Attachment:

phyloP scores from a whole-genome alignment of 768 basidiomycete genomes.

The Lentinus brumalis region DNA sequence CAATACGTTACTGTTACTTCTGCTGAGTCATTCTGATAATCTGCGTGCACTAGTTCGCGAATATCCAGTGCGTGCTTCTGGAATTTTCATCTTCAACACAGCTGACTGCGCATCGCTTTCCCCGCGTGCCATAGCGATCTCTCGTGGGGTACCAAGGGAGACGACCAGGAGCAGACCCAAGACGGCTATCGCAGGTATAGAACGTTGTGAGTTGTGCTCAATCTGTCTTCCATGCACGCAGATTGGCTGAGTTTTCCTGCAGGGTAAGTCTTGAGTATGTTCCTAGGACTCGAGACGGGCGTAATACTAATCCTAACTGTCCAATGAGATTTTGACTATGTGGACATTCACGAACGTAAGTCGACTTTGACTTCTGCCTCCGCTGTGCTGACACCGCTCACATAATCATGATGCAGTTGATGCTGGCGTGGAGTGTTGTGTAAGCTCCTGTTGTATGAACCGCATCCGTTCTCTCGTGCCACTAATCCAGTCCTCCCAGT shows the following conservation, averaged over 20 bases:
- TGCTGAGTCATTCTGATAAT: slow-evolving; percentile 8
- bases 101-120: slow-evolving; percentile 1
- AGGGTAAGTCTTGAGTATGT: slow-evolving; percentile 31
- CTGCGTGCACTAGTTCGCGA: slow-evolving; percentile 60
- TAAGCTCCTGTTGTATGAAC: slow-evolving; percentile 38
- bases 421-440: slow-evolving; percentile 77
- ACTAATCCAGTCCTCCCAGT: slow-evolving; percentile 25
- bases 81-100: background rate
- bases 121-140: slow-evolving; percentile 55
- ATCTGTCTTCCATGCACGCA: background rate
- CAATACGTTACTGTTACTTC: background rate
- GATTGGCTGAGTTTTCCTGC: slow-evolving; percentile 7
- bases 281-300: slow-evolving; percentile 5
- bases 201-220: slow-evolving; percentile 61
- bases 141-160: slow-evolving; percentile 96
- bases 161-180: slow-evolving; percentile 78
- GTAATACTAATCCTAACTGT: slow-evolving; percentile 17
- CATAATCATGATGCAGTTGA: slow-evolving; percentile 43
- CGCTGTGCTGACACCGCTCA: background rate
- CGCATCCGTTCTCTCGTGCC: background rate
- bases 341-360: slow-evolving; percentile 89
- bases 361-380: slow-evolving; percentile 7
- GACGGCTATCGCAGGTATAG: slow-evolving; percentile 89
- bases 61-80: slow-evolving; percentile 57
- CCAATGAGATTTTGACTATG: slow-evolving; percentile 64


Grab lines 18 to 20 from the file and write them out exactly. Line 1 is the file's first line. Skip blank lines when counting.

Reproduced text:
- bases 161-180: slow-evolving; percentile 78
- GTAATACTAATCCTAACTGT: slow-evolving; percentile 17
- CATAATCATGATGCAGTTGA: slow-evolving; percentile 43